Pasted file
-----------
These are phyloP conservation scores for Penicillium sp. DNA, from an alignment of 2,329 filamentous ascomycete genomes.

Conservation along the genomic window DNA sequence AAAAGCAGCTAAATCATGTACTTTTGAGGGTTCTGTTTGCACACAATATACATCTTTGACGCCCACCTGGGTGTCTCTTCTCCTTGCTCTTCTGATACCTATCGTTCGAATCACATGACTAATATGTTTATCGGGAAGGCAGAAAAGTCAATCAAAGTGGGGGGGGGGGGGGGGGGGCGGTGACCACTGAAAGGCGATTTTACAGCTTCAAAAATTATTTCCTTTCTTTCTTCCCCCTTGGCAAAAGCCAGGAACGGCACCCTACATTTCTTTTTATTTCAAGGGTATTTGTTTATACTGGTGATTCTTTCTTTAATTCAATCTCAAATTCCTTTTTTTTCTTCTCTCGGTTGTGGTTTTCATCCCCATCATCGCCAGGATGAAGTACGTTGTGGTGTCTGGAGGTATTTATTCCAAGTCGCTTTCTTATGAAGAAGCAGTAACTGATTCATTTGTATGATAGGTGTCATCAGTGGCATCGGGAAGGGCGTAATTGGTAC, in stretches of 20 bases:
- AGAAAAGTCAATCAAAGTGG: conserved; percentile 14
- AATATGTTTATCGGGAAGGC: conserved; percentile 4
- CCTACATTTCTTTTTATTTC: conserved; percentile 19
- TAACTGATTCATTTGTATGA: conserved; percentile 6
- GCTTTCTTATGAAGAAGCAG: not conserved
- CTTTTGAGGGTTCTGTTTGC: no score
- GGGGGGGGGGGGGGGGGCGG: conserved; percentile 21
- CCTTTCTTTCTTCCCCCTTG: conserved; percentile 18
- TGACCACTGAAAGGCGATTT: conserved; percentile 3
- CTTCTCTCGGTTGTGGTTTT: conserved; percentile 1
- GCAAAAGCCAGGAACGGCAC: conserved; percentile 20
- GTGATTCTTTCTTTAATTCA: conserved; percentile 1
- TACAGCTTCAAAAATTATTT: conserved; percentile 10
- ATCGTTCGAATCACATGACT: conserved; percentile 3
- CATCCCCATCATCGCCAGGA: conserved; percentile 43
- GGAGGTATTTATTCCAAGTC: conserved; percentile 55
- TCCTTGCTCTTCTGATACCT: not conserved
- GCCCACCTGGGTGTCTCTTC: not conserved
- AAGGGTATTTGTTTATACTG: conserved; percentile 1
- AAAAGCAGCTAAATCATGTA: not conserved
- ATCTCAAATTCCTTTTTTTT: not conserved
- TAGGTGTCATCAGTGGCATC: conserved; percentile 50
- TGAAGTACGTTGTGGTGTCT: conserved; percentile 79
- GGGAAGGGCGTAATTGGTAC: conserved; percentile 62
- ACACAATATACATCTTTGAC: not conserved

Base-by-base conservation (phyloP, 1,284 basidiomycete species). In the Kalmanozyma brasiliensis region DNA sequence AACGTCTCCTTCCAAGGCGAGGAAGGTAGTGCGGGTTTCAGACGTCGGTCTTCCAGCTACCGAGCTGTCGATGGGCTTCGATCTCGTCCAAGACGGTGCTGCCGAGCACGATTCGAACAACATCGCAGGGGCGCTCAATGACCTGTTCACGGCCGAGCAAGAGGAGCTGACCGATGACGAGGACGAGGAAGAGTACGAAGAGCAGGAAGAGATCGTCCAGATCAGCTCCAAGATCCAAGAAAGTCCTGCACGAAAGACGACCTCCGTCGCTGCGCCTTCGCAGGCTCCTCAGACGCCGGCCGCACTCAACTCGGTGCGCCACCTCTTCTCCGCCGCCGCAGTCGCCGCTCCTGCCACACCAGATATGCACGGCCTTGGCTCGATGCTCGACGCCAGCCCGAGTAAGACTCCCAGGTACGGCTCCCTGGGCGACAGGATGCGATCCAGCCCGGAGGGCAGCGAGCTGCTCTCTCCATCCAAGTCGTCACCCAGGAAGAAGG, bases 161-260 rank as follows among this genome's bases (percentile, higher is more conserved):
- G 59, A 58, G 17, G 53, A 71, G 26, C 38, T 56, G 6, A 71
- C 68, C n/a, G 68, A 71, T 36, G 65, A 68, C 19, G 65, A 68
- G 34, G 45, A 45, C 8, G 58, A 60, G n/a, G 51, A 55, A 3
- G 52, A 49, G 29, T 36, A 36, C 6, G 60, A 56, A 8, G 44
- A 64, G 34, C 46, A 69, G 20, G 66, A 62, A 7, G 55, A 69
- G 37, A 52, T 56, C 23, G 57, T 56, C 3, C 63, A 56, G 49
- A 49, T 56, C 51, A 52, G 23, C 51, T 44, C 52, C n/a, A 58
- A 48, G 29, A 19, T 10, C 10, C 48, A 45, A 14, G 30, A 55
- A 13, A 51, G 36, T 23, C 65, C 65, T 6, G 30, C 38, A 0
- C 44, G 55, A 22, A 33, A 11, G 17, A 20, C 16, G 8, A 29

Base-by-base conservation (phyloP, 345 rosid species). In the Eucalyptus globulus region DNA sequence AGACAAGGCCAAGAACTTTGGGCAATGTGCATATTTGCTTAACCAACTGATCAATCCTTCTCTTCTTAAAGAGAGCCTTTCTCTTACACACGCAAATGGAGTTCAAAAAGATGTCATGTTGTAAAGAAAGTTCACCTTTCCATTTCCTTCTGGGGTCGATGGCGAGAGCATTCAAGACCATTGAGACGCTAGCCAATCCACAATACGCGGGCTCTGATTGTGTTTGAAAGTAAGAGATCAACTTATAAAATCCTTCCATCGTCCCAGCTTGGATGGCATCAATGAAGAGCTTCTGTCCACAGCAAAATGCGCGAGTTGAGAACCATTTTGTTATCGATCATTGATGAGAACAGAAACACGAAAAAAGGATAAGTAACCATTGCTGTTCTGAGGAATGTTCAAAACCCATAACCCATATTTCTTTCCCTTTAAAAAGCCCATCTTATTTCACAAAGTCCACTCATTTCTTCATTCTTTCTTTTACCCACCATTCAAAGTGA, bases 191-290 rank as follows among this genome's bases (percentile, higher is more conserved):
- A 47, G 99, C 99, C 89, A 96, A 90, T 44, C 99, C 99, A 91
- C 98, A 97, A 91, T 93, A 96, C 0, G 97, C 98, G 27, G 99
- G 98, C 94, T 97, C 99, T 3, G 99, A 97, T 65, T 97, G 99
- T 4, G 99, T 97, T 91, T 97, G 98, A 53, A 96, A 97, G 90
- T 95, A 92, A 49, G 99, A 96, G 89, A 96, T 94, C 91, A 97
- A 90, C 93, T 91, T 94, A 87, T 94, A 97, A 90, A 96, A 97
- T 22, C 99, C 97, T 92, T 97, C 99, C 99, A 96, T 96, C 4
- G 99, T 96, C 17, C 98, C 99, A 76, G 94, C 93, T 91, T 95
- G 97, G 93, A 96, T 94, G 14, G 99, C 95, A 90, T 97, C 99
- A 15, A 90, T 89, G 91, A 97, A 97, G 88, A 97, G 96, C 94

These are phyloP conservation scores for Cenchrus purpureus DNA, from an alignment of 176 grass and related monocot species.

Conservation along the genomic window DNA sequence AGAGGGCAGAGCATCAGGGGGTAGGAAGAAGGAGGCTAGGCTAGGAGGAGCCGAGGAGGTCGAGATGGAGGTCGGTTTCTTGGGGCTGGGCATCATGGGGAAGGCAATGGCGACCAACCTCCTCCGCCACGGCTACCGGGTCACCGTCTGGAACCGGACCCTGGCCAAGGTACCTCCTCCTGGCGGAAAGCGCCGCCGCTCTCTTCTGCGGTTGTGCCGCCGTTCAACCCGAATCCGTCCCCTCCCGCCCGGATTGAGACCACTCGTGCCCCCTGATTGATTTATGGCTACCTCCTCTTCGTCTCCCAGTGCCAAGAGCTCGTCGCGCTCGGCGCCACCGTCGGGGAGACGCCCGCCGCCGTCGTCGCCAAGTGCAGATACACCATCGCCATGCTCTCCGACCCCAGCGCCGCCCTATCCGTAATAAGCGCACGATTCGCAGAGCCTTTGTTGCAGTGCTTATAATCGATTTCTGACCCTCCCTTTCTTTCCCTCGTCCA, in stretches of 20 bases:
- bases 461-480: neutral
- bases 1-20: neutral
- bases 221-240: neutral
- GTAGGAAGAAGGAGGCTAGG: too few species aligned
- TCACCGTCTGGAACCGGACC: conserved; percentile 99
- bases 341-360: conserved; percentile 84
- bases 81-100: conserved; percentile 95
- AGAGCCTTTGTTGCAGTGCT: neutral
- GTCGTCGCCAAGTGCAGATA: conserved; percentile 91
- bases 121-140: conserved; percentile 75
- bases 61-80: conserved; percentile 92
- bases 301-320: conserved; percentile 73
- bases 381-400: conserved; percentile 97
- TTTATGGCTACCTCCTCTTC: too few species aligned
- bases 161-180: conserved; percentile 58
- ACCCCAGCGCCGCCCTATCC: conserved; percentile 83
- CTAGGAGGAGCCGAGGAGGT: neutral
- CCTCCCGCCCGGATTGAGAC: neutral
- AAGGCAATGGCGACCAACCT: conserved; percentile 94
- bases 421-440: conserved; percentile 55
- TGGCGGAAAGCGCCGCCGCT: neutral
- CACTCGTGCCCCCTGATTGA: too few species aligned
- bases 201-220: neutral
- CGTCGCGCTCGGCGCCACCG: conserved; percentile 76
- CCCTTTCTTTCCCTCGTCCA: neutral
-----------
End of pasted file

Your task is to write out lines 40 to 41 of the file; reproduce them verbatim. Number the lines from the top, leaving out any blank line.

- A 47, G 99, C 99, C 89, A 96, A 90, T 44, C 99, C 99, A 91
- C 98, A 97, A 91, T 93, A 96, C 0, G 97, C 98, G 27, G 99